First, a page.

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Anna Kingsford-The Key To The Mythos of Hercules

The introduction of Hercules and the Dioscuri, Castor and Pollux, in Eleusinian mysteries. Lythographer: Desnoyers, Auguste Gaspard Louis. Engraver: Housselin, Alexis Louis Pierre.THE MIRIAM AND IRA D. WALLACH DIVISION OF ART, PRINTS AND PHOTOGRAPHS: PICTURE COLLECTION. New York Public Library.


This sharing from the Blue House of HYGEIA is an excerpt from Anna Kingsford, ‘The Credo of Christendom: and Other Addresses and Essays on Esoteric Christianity.’ Anna Kingsford and Edward Maitland. Edited by Samuel Hopgood Hart. John M. Watkins, London, 1916. pages 39 and 40.


August 31 [1881]. – I think I have at last got the clue to the mythos of Hercules. It must be remembered that these astronomical myths were always at least threefold; i.e. they related first to solar and cosmic phenomena; next, to physical; and, lastly, they had an interior meaning applied to the soul. Hercules, then, is the Sun in his twelve signs, but he is also the magnetic Man (Lodestone), and, correspondingly, he is the Christ-soul, the son of God. Hercules is connected in mythos with Castor and Pollux, the Dioscuri, twin sons of Zeus the lightning God, and with the Dactyls, five of whom were male and five female. The magnetic stone was called the Herculean stone, the magnet, the two poles of which are the Dioscuri; for magnetism and electricity may be comprehended under the image of two inseparable individuals. And as the north pole of a magnet is discoverable only by its attraction to the south pole of another magnet – a fact which may be considered in reference to our globe and to every particle of matter – and as the one electricity is only discovered by means of its opposite, so here we have two Brothers who constantly die and return to life together, one dying that the other may live. These Dioscuri, too, are they not specially connected with the art of Navigation, and is not Hercules named with them as joint-inventor and patron of seafaring? Is not Hercules also named the Astrologer, the Index, the Saviour; and did not the Phoenicians, who were devoted to navigation, use a divining-cup ascribed to Hercules, by means of which they were directed in their voyages? And the two pillars of Hercules, what are they in physical science but the double character of Magnetism and Electricity? And was not Hercules worshipped at Hyettos and elsewhere under the figure of the Stone – a ferruginous Batylus? As for the Dactyls, they are the human fingers, five of which disude positive and five negative magnetism.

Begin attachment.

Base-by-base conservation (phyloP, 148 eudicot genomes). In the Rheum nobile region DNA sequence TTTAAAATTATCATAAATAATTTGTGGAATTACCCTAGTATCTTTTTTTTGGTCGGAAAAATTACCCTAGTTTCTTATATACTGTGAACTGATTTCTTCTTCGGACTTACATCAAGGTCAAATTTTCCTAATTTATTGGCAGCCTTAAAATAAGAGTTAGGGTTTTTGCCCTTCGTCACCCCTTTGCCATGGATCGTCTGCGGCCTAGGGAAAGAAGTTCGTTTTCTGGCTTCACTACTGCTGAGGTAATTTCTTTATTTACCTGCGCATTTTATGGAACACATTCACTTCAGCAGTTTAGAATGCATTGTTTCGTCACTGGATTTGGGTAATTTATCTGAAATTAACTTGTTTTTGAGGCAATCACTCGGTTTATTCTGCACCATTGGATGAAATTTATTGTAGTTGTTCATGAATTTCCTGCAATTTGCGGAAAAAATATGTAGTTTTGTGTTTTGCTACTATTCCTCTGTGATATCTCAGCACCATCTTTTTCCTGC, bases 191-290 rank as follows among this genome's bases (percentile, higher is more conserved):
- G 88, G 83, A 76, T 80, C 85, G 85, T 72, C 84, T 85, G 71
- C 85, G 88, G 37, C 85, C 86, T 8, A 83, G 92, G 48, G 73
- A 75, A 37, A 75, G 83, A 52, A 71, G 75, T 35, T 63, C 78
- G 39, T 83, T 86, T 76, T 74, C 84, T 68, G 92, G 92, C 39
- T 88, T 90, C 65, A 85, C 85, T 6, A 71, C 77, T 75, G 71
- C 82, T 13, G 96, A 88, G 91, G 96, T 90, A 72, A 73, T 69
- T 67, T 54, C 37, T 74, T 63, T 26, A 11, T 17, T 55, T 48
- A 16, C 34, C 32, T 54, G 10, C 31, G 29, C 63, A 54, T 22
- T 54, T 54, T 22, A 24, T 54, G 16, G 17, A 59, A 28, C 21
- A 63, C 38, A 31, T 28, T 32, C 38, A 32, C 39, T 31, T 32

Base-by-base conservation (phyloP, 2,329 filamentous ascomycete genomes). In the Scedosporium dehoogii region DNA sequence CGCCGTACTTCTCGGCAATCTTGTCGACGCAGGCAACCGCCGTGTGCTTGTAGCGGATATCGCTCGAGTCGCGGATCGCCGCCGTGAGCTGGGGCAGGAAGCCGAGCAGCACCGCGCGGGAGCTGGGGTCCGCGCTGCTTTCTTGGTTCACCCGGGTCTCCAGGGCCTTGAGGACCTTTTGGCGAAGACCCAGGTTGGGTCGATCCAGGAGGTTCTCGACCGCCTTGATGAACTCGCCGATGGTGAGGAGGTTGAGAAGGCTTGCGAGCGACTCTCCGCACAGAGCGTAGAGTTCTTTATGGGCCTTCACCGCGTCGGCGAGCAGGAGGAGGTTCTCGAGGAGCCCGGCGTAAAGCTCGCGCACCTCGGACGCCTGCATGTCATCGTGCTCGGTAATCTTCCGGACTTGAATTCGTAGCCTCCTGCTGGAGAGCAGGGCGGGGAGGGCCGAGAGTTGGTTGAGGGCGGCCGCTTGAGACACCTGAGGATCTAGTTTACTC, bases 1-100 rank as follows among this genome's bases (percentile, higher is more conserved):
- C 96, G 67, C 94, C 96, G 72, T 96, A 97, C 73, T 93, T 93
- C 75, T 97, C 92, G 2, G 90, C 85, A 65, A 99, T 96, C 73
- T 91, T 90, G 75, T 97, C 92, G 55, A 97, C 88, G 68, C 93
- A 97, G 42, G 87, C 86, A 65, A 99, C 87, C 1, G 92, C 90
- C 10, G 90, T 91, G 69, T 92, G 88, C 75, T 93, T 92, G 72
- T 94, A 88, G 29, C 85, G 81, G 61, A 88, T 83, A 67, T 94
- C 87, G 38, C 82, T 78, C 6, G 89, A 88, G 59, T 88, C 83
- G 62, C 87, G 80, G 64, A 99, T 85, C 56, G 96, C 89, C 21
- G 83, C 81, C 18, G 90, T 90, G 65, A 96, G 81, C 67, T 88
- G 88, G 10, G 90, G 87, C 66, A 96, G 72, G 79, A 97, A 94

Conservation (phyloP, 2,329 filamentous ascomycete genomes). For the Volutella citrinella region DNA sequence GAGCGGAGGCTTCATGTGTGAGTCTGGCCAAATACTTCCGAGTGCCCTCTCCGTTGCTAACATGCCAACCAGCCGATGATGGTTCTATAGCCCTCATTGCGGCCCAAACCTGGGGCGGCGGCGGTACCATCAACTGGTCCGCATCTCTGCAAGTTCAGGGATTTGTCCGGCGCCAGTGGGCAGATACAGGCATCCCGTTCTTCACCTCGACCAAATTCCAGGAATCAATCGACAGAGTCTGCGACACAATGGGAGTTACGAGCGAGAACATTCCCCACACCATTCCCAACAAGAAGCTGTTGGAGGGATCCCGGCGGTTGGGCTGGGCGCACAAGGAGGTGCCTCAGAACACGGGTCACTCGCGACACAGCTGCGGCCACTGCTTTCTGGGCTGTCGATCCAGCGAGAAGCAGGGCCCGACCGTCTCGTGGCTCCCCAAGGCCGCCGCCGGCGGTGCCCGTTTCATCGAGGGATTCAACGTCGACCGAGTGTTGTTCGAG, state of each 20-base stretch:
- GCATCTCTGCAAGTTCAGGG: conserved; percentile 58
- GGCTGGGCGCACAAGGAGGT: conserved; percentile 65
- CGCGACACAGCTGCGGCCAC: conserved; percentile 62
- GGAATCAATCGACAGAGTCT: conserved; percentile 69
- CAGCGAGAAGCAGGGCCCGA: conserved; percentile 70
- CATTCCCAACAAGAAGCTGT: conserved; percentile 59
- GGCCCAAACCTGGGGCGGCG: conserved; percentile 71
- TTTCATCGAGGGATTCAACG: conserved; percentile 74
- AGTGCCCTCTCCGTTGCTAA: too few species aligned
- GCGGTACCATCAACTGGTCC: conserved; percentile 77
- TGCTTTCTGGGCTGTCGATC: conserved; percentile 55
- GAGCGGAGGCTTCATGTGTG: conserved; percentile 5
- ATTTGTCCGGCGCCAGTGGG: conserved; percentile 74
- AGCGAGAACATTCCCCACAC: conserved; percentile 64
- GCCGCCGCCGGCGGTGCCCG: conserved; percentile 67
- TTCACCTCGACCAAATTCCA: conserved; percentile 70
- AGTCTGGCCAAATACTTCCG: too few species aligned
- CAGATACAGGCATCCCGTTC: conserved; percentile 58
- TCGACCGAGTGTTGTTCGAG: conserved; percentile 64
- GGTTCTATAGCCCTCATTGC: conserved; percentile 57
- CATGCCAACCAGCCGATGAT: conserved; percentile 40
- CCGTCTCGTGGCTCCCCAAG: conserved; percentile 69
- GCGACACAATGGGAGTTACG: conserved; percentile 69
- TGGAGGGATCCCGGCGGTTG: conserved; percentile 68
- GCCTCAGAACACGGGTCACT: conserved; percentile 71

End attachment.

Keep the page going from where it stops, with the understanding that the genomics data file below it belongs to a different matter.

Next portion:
Apparition of the Dioscuri at a banquet. Upper tier: the Dioscuri as riders wearing a short chiton and a chlamys, galloping above a winged Victory; lower tier: banqueting couch (kline), rectangular table with cakes and altar with a man laying an offering and a woman raising an object towards the sky. Inscription: ‘To the Great Gods, Danaa daughter of Aphtonetos (Atthoneiteia)’. At the Louvre Museum. Picture by Marie-Lan Nguyen.

These Dioscuri, sons of thunder, sons of heaven, are the James and John of the Christian Zodiac, the Gemini; and their white horses are the lightning on which they ride. All those who smite, and whose mission it is to bring down fire from heaven, are termed – as they are – Cabiri, sons of the thunderbolt. All these myths have a spiritual meaning. Hercules, the lodestone of physical science, is the Christ-soul of religious science. This stone is the head-stone, the corner-stone, the white-stone in which is a new name written. It is that stone of understanding which is the symbol of Hermes, the guardian and conductor of the Soul, that stone hewn without hands – for indeed it fell heaven, as did the Batylus – which shall smite in pieces the kingdoms of the world. And these Dioscuri are the dual powers of the Soul operating in perfect accord and union. These are the navigators of the sea of Mara, by whose aid the ship of the Church may safely arrive at the haven, weathering every storm. And as the Soul herself is born of the sea, so the Dioscuri are the sons of Leda. Begotten in the water by a Swan. And James and John, their counterparts, were the sons of a fisherman.’

Source: 🌿 More about the Dioscuri:
Anna Kingsford-The Key To The Mythos of Hercules

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